Shout Out to Sadness: The Greatest Character of Our Time

Photo Illustration by Thomas Levinson/The Daily Beast/Pixar
Photo Illustration by Thomas Levinson/The Daily Beast/Pixar

Sadness really is that bitch.

Imagine if your whole deal—your job, even—was to cry the second anything became too overwhelming. I mean, that is my deal—and what I currently do at my job—but it is not expected. It certainly is not valued. But I have come around to the fact that it should be.

Sadness is the secret breakout star of the moment. I used to banish her whenever she lurked; now, I welcome her.

Have you been alive these last few years? With apologies to Taylor Swift, Beyoncé, Donald Trump, that lady with the bizarre flag fetish who is married to that guy who is taking away our rights, and the pope who can’t stop saying “faggot”: There is one figure who is the most consequential presence in our collective lives. Sadness is fierce. She’s dangerous. She makes people uncomfortable. She is the breakout star of the moment.

I am, of course, talking about the pivotal character in Inside Out 2. Sadness is not, technically, the star of Inside Out 2. Though, speaking from experience, when is Sadness ever the previously announced attendee of any major occasion? She kind of just shows up unannounced, but when she does…she’s the star. Even if she doesn’t want to be.

The fascinating thing about Inside Out 2 is that it unleashes, as is the tradition of a sequel, a new great adventure. There are new characters, voiced by a star-studded cast. And yet, the crux of it is still the same revelation: We would all be screwed if it wasn’t for Sadness.

The actual movie Inside Out 2 is brilliant in that it delivers on exactly what you want from a Pixar sequel: The plot is obvious, the twists you see coming, and the voices are hysterical. I would imagine that they didn’t bargain for an elder millennial to dissect the profundity of a side character, but in this moment, who carries more weight than Sadness?

The gambit of Inside Out 2 is that the movie introduces new emotions—Anxiety, Embarrassment, Ennui—but it reveals to us how, whatever complications encroach on our lives, the binary still exists: Are you sad, or are you feeling joy?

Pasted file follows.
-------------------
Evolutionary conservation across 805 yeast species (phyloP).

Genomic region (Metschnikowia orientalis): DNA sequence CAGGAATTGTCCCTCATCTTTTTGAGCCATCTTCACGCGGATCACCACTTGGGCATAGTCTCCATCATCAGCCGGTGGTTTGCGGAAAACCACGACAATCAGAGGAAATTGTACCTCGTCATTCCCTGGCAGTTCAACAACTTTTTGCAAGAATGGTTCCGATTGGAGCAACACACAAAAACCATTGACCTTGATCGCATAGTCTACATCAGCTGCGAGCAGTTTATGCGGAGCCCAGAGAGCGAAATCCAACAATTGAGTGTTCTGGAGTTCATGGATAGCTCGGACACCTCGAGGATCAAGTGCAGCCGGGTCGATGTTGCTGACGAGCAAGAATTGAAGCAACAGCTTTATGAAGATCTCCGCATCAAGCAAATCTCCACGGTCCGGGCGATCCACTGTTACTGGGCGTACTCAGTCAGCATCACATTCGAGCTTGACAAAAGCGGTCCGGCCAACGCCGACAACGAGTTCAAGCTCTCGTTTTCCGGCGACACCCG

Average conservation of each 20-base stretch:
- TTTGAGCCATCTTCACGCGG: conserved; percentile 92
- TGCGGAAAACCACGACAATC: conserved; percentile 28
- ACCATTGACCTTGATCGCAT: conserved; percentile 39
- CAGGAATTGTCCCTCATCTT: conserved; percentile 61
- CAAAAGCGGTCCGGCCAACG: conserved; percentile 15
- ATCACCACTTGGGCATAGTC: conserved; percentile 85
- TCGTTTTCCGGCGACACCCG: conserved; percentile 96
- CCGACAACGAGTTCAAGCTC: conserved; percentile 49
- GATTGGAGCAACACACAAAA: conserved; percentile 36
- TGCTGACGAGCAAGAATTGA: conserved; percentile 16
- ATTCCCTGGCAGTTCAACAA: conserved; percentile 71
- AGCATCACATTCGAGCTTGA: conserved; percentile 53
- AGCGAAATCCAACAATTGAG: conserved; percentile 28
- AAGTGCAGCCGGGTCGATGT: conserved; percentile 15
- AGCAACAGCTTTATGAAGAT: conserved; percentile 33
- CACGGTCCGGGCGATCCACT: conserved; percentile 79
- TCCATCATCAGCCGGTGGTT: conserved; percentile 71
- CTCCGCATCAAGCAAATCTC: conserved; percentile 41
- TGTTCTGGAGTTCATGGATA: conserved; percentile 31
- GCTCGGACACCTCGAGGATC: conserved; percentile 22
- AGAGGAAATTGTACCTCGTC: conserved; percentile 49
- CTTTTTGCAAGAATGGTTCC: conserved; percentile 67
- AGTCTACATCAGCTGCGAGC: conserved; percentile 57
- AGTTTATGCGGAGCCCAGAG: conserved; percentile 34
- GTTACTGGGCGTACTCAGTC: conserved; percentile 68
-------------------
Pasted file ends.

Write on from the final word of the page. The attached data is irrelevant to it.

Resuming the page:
Even if unintentionally, Pixar has made Sadness the hero. In this sequel, she is the one who has to clear the physical and emotional hurdle that eventually leads to the solving of the movie’s big problem: If anxiety takes over, how can the person we’re controlling still exist? The answer is Sadness.

I think we’ve all tried to move past a truth that is, honestly, inescapable: We’re all real sad.

The reasons why? I don’t intend to have my mentions poisoned by that, but suffice it to say: People are sad. In reaction to politics, power, pop culture: the answer is the same. Getting a little teary.

In Inside Out 2, the film, the central character, Riley, hits puberty. There is a flood of emotions that (literally) encroach on and disrupt her life: Envy, Ennui, Embarrassment. Riley, I get it. But what crystalizes to me is those nuances: There are two things that energize us all. Joy, and Sadness.

What struck me in my screening of the film, is the assumption: When Sadness is involved, things will become a disaster. What actually happens is that, even while sitting by the sidelines, Sadness is the reason that anything is a success. Sadness is the reason for happiness,

My therapist and I are currently untangling these things: Why Sadness is the most relatable emotion; how to wrestle that into progress; the revelation that being sad is actually the greatest super power we have. Imagine that! In this climate: Drowning in the muck of *the world* right now, but discovering a way to scrape your way out of that into some sort of triumph. It’s so stupid, and yet, that’s what a great Pixar movie can do.

I can tell that we’re all excited to see our Queen (being unapologetically sad and crying in public), so here are my favorite reactions to Sadness feeling her Angelina Jolie self at the red carpet of Inside Out 2. This bitch can’t even eat popcorn. I love her. I am her. I’m so sad. Rejoice me.

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